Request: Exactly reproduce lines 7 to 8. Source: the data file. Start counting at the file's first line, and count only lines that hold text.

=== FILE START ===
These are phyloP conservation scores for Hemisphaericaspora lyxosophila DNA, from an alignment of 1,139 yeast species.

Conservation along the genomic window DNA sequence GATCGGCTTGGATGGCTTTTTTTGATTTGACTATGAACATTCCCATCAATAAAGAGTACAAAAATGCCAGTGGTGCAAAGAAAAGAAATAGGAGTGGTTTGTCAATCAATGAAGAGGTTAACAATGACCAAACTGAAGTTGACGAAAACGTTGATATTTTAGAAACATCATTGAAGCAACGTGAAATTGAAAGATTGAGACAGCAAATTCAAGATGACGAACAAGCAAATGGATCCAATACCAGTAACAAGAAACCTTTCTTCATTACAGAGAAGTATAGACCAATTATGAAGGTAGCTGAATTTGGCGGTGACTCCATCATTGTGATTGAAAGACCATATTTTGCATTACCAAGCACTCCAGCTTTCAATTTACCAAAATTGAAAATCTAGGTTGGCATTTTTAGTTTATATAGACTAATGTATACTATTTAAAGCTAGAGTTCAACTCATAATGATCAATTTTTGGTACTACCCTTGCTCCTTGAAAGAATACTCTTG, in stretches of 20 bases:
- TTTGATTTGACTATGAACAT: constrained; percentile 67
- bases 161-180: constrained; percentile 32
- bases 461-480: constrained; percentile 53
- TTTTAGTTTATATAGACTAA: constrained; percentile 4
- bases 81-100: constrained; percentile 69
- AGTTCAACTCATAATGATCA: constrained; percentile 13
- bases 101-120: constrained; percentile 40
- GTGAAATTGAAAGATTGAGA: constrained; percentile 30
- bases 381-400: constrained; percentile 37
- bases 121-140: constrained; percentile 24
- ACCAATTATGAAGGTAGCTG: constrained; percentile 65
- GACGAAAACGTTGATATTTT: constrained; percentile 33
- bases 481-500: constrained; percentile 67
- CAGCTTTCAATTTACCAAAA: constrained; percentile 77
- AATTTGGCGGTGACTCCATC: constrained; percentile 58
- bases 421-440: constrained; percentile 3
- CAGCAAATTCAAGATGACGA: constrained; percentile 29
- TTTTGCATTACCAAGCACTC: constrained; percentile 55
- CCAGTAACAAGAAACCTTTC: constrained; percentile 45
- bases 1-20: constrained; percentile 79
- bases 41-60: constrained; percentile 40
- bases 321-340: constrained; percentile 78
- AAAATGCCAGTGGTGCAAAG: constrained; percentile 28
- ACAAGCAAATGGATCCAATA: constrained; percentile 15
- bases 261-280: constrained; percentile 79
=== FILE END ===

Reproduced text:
- bases 81-100: constrained; percentile 69
- AGTTCAACTCATAATGATCA: constrained; percentile 13